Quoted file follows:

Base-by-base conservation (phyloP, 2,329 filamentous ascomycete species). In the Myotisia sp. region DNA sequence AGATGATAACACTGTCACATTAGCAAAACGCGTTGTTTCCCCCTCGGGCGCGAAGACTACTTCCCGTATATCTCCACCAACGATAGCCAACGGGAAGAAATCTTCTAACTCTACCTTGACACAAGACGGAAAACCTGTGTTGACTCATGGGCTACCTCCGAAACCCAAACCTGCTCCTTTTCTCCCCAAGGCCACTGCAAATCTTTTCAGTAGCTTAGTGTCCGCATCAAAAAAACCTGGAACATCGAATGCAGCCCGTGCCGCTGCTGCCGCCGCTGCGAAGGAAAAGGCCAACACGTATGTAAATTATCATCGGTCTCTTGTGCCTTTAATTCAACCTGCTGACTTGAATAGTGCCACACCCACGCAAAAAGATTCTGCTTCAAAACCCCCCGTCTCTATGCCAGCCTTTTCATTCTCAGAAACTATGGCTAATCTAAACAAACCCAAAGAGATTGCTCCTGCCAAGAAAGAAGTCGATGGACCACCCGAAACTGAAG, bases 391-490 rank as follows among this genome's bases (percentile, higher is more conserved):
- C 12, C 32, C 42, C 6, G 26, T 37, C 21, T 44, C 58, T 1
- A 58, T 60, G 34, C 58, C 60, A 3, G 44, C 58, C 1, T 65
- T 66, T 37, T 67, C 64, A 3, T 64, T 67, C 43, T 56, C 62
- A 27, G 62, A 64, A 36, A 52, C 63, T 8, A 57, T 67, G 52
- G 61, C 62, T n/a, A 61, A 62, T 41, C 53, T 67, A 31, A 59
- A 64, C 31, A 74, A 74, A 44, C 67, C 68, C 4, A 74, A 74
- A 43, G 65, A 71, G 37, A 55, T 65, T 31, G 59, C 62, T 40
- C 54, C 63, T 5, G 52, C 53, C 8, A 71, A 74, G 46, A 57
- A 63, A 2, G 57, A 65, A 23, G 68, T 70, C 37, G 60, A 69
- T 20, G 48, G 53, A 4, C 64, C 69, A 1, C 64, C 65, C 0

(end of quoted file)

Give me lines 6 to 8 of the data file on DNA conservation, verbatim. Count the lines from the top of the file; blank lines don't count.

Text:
- G 61, C 62, T n/a, A 61, A 62, T 41, C 53, T 67, A 31, A 59
- A 64, C 31, A 74, A 74, A 44, C 67, C 68, C 4, A 74, A 74
- A 43, G 65, A 71, G 37, A 55, T 65, T 31, G 59, C 62, T 40